“It has been supposed by some that “The Scouring of the Shire” reflects the situation in England at the time when I was finishing my tale. It does not. It is an essential part of the plot, forseen from the outset, though in the event modified by the character of Saruman as developed in the story without, need I say, any allegorical significance or contemporary political reference whatsoever.”

-JRR Tolkien, Foreword to Fellowship of the Ring .

Since Tolkien left South Africa when he was three, and never went back, it’s hard to see how its landscape could have influenced him much. In any case, the landscape around Bloemfontein is particularly unspectacular.

Tolkien’s Europe isn’t a primeval one, it’s more like a Dark Ages or early Middle Ages one. Much of the landscape has previously been settled for thousands of years, although some is now abandoned. Rohan is more like the plains of Hungary than anything else, with mountains on the borders - the Carpathians and the Alps. Gondor is Byzantium. The orcs, I think, are much more like Huns than Zulus.

I’m no Tolkien expert- I’ve read “The Hobbit” once, and the LOTR trilogy once. That makes me an utter piker compared to the average SDMB poster. (Dare I admit I TRIED reading “The Silmarillion” a few times, was bored to tears, and never tried again?).

I don’t doubt that Tolkien denied any intentional similarity between post-war England and the post-Sarumon Shire. He was probably utterly sincere. And yet, Tolkien denied that MANY things in his books were intended as allegories (for Christ, for Hitler, for many other things), even when similarities seem obvious.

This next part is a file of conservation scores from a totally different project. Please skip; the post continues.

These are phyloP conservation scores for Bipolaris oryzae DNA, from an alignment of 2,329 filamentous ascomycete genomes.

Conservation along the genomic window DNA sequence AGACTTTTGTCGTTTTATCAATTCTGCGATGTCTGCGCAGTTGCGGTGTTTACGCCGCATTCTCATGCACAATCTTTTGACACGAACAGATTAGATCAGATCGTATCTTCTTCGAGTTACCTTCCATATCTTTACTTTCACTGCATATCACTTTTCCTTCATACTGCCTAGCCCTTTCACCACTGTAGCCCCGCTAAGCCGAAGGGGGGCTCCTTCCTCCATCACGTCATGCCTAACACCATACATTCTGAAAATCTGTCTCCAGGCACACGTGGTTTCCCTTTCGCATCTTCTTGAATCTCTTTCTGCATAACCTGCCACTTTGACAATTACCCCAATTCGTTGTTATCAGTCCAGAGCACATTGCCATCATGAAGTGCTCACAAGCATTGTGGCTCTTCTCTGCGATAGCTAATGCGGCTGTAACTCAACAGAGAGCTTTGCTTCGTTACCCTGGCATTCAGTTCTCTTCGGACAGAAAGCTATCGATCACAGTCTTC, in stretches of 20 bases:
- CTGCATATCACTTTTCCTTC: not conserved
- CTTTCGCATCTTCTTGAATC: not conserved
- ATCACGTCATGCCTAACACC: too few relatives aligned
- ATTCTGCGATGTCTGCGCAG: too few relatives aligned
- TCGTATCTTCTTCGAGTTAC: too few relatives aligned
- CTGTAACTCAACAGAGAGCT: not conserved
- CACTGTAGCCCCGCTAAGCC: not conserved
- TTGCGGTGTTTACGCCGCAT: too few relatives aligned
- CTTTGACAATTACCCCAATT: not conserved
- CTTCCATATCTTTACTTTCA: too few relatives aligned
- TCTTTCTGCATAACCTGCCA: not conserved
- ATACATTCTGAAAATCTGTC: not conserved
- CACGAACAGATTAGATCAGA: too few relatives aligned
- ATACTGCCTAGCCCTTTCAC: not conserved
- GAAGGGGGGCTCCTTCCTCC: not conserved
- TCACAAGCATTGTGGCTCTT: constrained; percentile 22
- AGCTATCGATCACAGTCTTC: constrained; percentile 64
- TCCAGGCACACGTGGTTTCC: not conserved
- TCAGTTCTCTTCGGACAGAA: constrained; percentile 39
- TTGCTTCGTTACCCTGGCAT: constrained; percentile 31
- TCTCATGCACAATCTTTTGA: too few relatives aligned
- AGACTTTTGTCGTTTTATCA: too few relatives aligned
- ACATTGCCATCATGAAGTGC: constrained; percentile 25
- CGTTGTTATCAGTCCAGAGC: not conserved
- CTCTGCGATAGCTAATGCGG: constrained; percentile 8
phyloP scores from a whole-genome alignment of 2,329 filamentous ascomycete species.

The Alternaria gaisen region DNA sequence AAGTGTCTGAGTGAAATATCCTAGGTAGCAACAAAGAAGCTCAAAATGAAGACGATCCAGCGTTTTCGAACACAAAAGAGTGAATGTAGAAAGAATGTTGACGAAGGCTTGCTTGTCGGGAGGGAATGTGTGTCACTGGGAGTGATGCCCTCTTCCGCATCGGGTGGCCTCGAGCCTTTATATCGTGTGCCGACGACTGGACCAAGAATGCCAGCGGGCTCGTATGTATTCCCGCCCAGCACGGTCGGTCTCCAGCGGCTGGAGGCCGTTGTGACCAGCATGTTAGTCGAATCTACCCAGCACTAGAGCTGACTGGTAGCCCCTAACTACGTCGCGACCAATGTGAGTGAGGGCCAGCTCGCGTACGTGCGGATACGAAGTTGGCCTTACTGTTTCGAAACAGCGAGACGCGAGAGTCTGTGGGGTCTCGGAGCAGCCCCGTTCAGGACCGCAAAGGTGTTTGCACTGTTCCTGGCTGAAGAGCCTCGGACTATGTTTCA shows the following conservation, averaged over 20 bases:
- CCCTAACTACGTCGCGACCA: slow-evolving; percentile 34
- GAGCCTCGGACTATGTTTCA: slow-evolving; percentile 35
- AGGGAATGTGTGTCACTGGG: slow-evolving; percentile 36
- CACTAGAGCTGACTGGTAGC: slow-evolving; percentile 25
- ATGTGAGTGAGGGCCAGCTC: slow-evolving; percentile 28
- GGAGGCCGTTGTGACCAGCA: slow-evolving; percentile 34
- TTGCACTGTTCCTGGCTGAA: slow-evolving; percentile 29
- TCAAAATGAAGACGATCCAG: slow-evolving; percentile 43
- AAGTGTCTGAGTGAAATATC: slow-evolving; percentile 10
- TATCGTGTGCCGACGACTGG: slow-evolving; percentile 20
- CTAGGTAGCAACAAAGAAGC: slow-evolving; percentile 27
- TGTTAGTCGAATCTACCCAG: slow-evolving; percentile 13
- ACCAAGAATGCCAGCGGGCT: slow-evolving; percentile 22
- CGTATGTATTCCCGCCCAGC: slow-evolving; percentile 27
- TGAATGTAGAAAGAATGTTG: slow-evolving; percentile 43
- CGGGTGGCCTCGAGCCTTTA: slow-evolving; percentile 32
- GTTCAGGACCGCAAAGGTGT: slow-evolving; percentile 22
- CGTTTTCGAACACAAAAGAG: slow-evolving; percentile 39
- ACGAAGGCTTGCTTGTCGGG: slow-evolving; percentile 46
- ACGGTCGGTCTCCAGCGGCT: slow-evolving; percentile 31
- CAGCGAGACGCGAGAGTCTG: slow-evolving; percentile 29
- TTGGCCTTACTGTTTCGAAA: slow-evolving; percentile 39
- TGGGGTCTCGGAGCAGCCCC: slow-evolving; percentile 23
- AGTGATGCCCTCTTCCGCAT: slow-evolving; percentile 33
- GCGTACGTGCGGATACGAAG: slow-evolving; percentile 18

Now, Tolkien disliked facile analogies and allegories. That was one of the things he disapproved of in C.S. Lewis’ Narnia series. He thought a good story should stand on its own merits, without beating the reader over the head with message-laden metaphors. I STILL believe, however, that however much he wanted to deny or downplay them, he DID include some such metaphors.

I’m perfectly willing to agree that England is not the Shire, that Hitler is not Sauron, that Frodo is not Jesus, and so on. But it’s straining credulity to suggest that the real world and Tolkien’s own beliefs (religious, political, cultural) entered into his work, and that real events and characters don’t appear in LOTR, to some extent. At various points, Frodo is clearly SUPPOSED to make us think of Christ (as is Gandalf, at others), and the Shire is supposed to make us think of England. That’s not ALL they’re supposed to make us think of, but that’s no small part of it.

I don’t blame Professor Tolkien for dismissing simplistic analyses (like mine; I fully admit that I oversimplified), but I rather doubt he was being completely truthful in his denials.

The fact that Tolkien left South Africa at three seems to me to be an argument for the influence of S.A. since he would have had no direct memory of it but only second hand as stories from family members. Its not so much the territory of S.A. that Middle Earth resembles as the map.

Goblins before Tolkien were solitary or at most small groups whose menace was in their magical powers and general sneakiness. Was there any representation of them as a horde before LOTR?

Tolkien was actually 4 when his family moved back to England. Here’s a pretty good biography of Tolkien:

Tolkien’s childhood memories were mostly of Sarehole, a suburb of Birmingham. Birmingham was close enough for Tolkien to be aware of a big, industrial (and pretty grimy at that time) city that was slowly encroaching on the rural hamlet of Sarehole. Undoubtedly these childhood memories had some effect on scenes in The Lord of the Rings in which industrial horrors of Sauron and Saruman attacked the Shire.

Tolkien had little conscious memory of South Africa. His father had only taken the assignment in South Africa because the English bank for which he worked had promised him a promotion for going there. Certainly Tolkien never considered himself to be a South African, just an Englishman who happened to be born in South Africa. If you want to know more about Tolkien’s life, read Humphrey Carpenter’s biography of him. TV biographies are a waste of time.